Either way, it’s important for manufacturers to know and understand Product Life Cycles, so they can push innovation to continuously grow the company.

By LauraLee Rose, Missouri Enterprise Project Manager


Line Operator.  $9-9.50 and hour.  Candidates must be able to pass drug screen, background screens and math testing.

Engine Assembler.  Duties:  Final Inspection of Parts.  Assemble parts.  Remove engine from stand and load onto mono rail to dyno.  Work environment:  Exposure to oil, grease, dirt, chemicals, varying temperatures and loud noises.

Assembly Position.  Well established, growing manufacturing business has full time assembly position available.  Fully paid benefits, paid vacation, 401K, EOE.  NO PHONE CALLS PLEASE.  Apply online at: xxx.

By Joe Bullinger, Missouri Enterprise Project Manager

The Food Safety Modernization Act was signed into law in 2011, with key compliance elements rolling into effect starting in late 2015 and continuing through 2018.  The changes are big, moving the emphasis from response to food supply contamination to prevention.

By Mike Shew, Missouri Enterprise, Area Business Manager

One of the most significant issues facing Missouri manufacturing today is its workforce. We live in a global economy and many times it’s the effectiveness of our employees which provides our competitive advantage.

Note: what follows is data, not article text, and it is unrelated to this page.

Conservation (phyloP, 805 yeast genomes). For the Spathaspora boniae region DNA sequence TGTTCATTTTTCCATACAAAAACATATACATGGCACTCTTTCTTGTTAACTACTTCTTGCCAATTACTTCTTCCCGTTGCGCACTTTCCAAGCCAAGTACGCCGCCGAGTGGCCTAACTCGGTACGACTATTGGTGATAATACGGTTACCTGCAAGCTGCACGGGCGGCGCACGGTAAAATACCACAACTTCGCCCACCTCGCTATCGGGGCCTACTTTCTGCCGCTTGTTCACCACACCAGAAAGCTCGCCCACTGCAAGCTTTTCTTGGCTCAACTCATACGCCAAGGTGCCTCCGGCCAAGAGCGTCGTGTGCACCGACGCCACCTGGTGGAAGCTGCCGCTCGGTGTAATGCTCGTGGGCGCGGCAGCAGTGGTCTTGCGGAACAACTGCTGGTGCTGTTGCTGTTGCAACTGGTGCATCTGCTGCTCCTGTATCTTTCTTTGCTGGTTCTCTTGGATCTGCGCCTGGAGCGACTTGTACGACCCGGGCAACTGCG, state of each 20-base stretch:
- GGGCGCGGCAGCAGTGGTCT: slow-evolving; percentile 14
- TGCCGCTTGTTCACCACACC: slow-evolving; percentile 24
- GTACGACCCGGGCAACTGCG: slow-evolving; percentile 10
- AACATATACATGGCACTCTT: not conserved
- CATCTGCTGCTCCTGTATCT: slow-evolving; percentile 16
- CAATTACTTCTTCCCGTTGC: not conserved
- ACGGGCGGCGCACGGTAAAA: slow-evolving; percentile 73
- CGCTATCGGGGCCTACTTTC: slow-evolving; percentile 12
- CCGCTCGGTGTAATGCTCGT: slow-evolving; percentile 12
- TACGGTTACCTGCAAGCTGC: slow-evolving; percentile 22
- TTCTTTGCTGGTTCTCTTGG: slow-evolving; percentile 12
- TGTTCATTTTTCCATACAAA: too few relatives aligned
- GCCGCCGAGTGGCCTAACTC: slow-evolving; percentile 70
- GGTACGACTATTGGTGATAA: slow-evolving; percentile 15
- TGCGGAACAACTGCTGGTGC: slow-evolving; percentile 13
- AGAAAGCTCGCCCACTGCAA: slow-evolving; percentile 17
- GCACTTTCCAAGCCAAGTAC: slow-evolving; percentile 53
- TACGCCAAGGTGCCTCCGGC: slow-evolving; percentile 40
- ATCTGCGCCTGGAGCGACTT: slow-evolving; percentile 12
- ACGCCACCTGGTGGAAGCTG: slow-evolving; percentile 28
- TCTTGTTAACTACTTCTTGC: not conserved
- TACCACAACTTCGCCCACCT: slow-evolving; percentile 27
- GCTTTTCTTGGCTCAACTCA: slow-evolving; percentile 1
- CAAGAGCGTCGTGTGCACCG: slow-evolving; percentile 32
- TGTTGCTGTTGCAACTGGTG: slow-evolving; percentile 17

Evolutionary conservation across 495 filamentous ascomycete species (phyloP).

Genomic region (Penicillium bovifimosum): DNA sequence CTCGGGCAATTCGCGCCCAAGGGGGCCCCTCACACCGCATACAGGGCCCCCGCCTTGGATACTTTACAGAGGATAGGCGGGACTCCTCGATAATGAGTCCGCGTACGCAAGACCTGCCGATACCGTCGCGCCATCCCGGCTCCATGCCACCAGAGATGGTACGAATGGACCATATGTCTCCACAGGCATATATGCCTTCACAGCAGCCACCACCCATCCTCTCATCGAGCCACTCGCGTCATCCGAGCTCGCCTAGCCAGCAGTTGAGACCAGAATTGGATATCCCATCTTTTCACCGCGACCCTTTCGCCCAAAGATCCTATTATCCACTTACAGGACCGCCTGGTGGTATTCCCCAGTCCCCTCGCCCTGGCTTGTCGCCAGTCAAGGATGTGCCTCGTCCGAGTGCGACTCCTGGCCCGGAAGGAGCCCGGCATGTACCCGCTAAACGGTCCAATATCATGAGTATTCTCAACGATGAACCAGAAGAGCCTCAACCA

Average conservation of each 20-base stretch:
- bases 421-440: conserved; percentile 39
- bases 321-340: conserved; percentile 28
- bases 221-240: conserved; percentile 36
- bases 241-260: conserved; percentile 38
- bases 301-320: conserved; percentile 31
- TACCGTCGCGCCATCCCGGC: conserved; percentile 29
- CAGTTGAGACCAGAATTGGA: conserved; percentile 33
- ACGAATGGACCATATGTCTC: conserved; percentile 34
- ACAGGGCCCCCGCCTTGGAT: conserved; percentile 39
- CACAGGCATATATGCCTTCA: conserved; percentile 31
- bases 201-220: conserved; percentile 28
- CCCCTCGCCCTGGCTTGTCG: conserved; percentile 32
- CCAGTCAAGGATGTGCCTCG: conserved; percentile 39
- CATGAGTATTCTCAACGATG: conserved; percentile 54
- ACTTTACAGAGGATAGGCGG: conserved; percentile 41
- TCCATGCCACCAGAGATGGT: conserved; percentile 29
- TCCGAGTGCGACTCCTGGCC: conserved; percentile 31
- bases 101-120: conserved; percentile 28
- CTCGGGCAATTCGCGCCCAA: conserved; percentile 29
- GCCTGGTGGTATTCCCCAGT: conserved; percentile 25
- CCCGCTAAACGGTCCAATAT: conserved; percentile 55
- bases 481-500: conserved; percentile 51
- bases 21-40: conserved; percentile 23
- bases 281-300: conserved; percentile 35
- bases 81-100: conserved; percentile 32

By Brenda Story, Missouri Enterprise, Director of Information Technology 

We hear so much about protecting our data and technology from cyberattack, that we tend to forget that even the best defenses could still be broken.  Cyberthieves and hackers are aggressively staying just ahead of the curve, continuously thwarting even some of the very best protections.  The effects of a cyberattack can range from something so simple as “a little down time”, to utter devastation that cripples an operation’s ability to function, destroying the foundation of a company’s systems.

by Tom Gordon, CFPIM, Missouri Enterprise Project Manager

My great-grandmother had the reputation of being a ‘spae-wife’ – meaning a physic.  She could very accurately read palms and cast horoscopes.  Many young ladies in our community relied on her for some pre-marriage guidance.  Around 1912 or so she started to see that many of our young ladies would be very quickly widowed.  She saw the future but the problem was that she could not see what it meant.

By Tracey Kelly, Missouri Enterprise Area Business Manager

Earlier in this series, we spoke about how businesses can embrace the National Career Readiness Certificate (NCRC) program to greatly improve their hiring success, and how employers can get on board to help their county become a Certified Work Ready Community (CWRC).  This final article in the series focuses on why your company should fully embrace the program and ask for the ACT NCRC® work skills credential when soliciting and hiring job applicants. (Find links to parts I and II below)

By LauraLee Rose, Missouri Enterprise Project Manager and Six Sigma Black Belt

When “Joe” walked into the office to interview for a frontline manufacturing job, he didn’t need to say a word.  His actions and body language had already spoken volumes.  He plopped into a chair, leaned back with his feet out in front of him and crossed his arms over his chest.  His posture alone answered most of the questions we were going to ask.  Yes, in the first 30 seconds, before a single question had been asked, he had earned himself a “Thanks, but no thanks” handshake, followed by “Next!”

By Tracey Kelly, Missouri Enterprise Area Business Manager